The past dispensation was typical — the present is spiritual. The church then comprised the whole nation — now it only includes the faithful believers in Christ Jesus. The Jewish children were born in the church and of the church — not so the children of New Testament believers. The sanctuary was worldly, the ordinances carnal, the covenant faulty; the temple now is Heavenly, the ordinances spiritual, and the covenant perfect.

Consequently only those who are partakers of the Heavenly calling, only those who are spiritual, only those who are in the new and better covenant — have any title to a place in the church, or right to the ordinances of the gospel.

"But when they believed Philip as he preached the good news of the kingdom of God and the name of Jesus Christ, they were baptized, both men and women." Acts 8:12

"Crispus, the synagogue ruler, and his entire household believed in the Lord; and many of the Corinthians who heard him believed and were baptized." Acts 18:8

"So Philip proceeded to tell him the good news about Jesus, beginning from that Scripture. As they were traveling down the road, they came to some water. The eunuch said, 'Look, there’s water! What would keep me from being baptized?' And Philip said, 'If you believe with all your heart you may.' And he replied, 'I believe that Jesus Christ is the Son of God.' Then he ordered the chariot to stop, and both Philip and the eunuch went down into the water, and he baptized him." Acts 8:35-38

The New Testament order appears to have been as follows:
the Word was preached,
the soul was quickened,
faith was professed,
the believer was baptized,
the baptized were added to the church, and
the church surrounded the Lord's table as one holy, obedient, loving family.

Such was the first church, and such were the first Christians, who continued steadfastly in the apostles doctrine and fellowship, in breaking of bread and in prayer.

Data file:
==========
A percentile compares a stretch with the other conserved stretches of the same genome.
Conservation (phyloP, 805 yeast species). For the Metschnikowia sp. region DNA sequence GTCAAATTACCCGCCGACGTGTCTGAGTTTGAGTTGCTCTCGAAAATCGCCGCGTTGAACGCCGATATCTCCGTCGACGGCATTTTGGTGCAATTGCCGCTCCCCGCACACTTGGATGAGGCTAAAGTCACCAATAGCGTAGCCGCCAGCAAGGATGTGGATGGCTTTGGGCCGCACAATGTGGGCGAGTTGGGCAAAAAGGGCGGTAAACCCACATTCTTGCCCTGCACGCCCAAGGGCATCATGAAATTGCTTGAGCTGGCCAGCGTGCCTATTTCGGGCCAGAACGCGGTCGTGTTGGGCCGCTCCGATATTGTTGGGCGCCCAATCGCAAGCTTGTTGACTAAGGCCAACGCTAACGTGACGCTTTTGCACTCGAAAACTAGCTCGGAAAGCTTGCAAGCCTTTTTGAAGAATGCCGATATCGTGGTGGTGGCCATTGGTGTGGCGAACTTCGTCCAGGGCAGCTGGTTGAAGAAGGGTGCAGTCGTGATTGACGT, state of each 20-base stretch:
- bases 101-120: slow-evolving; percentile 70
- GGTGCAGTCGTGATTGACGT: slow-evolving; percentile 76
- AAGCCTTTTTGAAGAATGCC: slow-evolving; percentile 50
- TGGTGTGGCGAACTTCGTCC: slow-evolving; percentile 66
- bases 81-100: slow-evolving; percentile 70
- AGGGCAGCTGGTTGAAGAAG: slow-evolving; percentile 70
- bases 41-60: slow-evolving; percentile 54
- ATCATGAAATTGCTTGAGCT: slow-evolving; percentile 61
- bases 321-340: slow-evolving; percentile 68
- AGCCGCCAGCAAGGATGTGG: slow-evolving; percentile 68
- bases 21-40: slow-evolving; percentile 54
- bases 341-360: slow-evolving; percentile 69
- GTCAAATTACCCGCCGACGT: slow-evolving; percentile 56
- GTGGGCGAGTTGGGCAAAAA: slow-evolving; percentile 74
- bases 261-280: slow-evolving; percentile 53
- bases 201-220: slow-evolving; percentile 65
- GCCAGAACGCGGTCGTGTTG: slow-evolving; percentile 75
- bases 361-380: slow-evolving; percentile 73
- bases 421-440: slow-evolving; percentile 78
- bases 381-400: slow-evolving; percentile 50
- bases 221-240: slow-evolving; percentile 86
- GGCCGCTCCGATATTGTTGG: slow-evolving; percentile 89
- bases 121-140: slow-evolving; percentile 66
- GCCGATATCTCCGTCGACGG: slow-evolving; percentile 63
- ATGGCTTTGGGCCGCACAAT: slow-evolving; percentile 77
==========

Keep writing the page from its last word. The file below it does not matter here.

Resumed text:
But someone may be ready to ask, "What is to become of our children?" May I ask also, What becomes of them now? What does infant baptism do for them? Does it regenerate them? Does it give them a saving interest in Christ? Does it raise them one inch above, or place them one step before the unbaptized? It does not!

Then some may ask, "Why do we baptize them?" Truly, why do you baptize them? God has not commanded you. His Spirit does not sanction you. His Word does not command you. Infant baptism has done a world of mischief — but it never did any good. It is doing incalculable mischief at the present time; may the Lord root it up, and root it out, of his church entirely and forever!

"But what are we to do with our children?" Do! bring them up in the nurture and admonition of the Lord. Teach them that by nature they are without Christ, afar off from God, and exposed to everlasting misery! Show them that they form no part of the Church of God, which is composed only of His friends — but they are numbered with His enemies. Inform them of their need of the pardon which the gospel proclaims, of the sanctifying Spirit, and the finished work of Jesus to furnish them with a title of everlasting life. Teach them that they must repent of sin — or perish; that they must personally believe in Jesus — or be forever condemned. Set forth Christ in all His love and loveliness; and by a holy life, by frequent exhortation, by leading them to the house of prayer, and by endeavoring to render religion lovely — strive to bring them to decision and salvation.

I cannot see that infant baptism . . .
gives a parent any assistance,
imparts to the child any blessing,
brings to the Lord any honor,
or does any party the least good!

But it does appear to me . . .
to throw a stumbling block in the way,
to lead to soul-deception,
and to do much mischief.

Infant baptism is, in my view . . .
a pillar of popery,
the principal basis of all corrupt religious establishments,
and one of Satan's strongest holds.

Infant baptism . . .
divides the Lord's people,
unites the world and the church together,
and leads thousands into mischief and misery!

It is to me truly astonishing, that a practice . . .
so destitute of all Scriptural authority,
so totally and entirely useless,
so opposed to the nature of the present Gospel dispensation
— should be practiced, approved, and defended by so many!

May the Lord hasten the time when the watchmen on the walls of Zion shall see eye to eye; and until that period arrives, give us all that Christian meekness, brotherly love, and ardent desire after truth, which the present imperfect state of the church so much requires!